The sky is blue with just a few clouds on the horizon, and the sun is high above me. But the constant sea breeze keeps things comfortable. This section of the Caribbean island of Roatán is all jungle-covered hills dotted with houses, sloping down to vivid turquoise water. Just offshore you can see the whitewater of the reef that protects the beaches from wave action.
“Living on Roatán, I love outdoor activity…swimming, diving, boating—it’s great that way,” says expat Martina Leitch, who runs a B&B with panoramic sea views. “And out here, it’s blissfully quiet.”
Roatán is not choked with big-name resorts, condo towers, or large-scale commercial development. This isn’t a place of jet-set luxury. This is the best of Caribbean island life…for less. Daily life, lived well, is affordable on Roatán—a budget of $2,000 to $2,500 a month, all in, for an average retired couple. Cost of living always depends on lifestyle, and products imported from the U.S. are comparable to U.S. prices. But with pineapples for $2, good wine from Chile for $6 to $8 a bottle, grass-fed ground beef for $4 a pound, and $5 for a plate of grilled chicken, salad, plantains, rice, and beans at a local seaside restaurant, you can’t help but save money.
“The cost of living is amazing,” says Martina, a Canadian who has called this island home for 12 years. The first six years, she spent her winters in the busy West End. The last six she’s lived fulltime off the grid far on the east side, near Port Royal, in a hilltop home—her B&B/restaurant—with panoramic ocean views. She often takes her skiff into town for supplies; it’s a common mode of transportation on the isolated east side.
The vibrant expat community on Roatán means you’ll never be short of friends or things to do. Boating trips to nearby cays…parties, cookouts, potlucks, and other celebrations…beach barbecues (celebrating nothing other than living in paradise)…dinners out… The social life is great. And there are plenty of beach bars and restaurants. There’s even a coed softball league that supports a local kids’ charity. And golf, too: Pristine Bay is home to an 18-hole, championship course with Caribbean Sea views from almost every hole (you can play the full course after 1.p.m. for $49). Of course, being out on the water is a major draw.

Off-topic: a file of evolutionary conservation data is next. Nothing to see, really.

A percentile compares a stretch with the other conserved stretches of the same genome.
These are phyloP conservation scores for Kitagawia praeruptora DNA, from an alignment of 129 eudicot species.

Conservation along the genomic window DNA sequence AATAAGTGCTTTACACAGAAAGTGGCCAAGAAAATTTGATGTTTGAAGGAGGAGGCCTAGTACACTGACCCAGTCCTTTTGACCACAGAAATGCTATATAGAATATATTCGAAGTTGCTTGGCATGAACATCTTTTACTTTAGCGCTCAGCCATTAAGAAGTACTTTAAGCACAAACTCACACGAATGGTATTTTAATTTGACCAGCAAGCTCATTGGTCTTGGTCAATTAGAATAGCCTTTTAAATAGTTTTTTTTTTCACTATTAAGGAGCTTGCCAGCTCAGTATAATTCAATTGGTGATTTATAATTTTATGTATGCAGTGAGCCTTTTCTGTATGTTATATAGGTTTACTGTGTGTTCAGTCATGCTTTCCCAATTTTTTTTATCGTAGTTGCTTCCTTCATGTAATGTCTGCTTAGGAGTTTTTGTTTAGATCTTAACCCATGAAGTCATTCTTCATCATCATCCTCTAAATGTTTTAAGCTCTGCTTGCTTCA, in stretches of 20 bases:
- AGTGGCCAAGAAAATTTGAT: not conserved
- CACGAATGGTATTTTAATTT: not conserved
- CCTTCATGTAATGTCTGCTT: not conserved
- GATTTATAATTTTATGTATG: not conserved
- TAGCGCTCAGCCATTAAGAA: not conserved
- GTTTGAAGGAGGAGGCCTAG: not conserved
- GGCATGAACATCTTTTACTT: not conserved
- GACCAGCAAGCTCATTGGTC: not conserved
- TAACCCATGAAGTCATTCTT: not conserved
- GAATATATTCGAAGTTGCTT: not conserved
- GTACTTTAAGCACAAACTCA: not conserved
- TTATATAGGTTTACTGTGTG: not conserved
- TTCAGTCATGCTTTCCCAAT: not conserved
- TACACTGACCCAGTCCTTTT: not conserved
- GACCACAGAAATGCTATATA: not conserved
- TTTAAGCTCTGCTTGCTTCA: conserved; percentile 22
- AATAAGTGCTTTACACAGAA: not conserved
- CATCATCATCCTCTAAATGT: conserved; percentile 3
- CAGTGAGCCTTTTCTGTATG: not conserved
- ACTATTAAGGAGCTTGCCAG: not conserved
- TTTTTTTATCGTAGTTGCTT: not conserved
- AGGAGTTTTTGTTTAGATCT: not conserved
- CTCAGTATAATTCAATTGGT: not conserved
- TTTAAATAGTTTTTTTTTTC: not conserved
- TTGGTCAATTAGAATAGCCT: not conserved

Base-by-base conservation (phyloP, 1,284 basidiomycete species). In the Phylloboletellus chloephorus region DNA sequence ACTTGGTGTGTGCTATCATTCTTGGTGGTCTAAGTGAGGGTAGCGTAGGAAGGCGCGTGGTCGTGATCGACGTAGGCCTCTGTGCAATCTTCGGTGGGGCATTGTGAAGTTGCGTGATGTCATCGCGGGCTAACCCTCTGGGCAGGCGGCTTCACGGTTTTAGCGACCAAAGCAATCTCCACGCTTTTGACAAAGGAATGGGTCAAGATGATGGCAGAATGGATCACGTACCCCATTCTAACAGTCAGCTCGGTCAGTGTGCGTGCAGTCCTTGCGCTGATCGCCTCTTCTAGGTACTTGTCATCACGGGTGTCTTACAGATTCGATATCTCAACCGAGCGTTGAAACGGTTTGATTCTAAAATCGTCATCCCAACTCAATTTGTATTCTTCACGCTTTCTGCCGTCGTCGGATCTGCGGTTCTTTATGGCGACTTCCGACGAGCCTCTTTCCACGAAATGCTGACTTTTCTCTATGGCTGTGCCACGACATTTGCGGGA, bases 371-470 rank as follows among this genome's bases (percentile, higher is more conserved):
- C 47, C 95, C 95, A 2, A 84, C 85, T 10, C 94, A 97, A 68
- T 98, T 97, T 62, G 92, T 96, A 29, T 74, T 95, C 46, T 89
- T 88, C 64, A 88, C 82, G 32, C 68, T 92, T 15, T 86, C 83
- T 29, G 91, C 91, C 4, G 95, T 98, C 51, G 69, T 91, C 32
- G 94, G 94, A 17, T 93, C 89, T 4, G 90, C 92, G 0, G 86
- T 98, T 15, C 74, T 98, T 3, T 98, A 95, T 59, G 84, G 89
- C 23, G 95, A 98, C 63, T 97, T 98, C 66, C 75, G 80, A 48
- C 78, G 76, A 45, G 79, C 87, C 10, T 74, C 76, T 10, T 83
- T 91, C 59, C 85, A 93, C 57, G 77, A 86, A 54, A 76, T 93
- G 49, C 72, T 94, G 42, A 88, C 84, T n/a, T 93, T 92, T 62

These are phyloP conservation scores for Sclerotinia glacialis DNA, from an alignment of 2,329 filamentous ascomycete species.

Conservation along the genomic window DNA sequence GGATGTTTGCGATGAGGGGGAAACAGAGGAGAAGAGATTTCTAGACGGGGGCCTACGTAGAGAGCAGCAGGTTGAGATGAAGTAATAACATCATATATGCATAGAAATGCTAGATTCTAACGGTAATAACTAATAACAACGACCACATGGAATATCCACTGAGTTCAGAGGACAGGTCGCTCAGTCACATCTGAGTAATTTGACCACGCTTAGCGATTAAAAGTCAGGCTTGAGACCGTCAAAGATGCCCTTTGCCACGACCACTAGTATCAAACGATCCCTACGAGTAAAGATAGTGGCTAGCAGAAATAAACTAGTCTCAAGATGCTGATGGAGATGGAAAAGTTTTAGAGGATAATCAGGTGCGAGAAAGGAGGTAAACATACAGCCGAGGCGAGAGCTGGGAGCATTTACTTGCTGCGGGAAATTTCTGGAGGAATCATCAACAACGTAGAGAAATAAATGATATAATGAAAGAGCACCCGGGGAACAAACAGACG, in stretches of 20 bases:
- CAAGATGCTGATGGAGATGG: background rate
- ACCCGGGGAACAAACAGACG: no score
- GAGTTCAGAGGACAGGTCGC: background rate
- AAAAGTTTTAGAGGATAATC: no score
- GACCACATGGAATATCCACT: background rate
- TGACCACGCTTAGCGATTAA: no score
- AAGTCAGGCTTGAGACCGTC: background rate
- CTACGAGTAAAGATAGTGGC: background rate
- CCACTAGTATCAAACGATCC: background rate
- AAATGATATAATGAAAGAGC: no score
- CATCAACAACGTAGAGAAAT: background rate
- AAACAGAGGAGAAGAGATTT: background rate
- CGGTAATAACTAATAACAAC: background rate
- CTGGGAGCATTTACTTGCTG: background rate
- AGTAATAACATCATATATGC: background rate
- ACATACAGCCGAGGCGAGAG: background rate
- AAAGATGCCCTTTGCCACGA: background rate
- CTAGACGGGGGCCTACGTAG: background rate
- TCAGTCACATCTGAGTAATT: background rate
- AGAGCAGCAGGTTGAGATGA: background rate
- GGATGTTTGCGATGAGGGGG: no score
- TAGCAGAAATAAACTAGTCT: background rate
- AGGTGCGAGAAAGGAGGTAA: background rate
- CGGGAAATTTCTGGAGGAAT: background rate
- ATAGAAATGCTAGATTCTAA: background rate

“We go on the boat almost every day. We go fishing, snorkeling, and scuba diving,” says Paul Saunders, 64. Like many folks from the northern U.S. and Canada, he and his wife, Charlene, 69, live part-time on Roatán. Paul works as a commercial salmon fisherman, and when his boat puts into port for the winter, the two have headed south for the last 13 years.
Their home, on a half-acre lot, is right on a bight (the local word for bay) on the island’s east side—a place called Punta Blanca. Property taxes last year were around $300. They seldom use air conditioning, as the sea breeze keeps the temperature comfortable. As a result, their electric bill is affordable.
Their favorite spot is a palapa (traditional hut style) bar on the beach at the end of a dock in the tiny village of Camp Bay. It’s called La Sirena—“The Mermaid,” in Spanish.
“We go there just about every Sunday. They make a great rum punch, and on the menu they have lionfish, lobster, chicken wings…,” says Paul.
La Sirena is typical of the informal places expats frequent here. Roatán is a flip-flops-and-beach-bar type of place. But no worries. You may be living on island time, but you’re not roughing it. Highspeed internet is readily available, and just last year, a brand-new, 20,000-square-foot elective surgery and treatment center (with facilities for pediatrics, radiology, and general medicine) opened to take care of residents’ medical needs.
“It’s an easy island to live on, and getting easier all the time,” says Martina.
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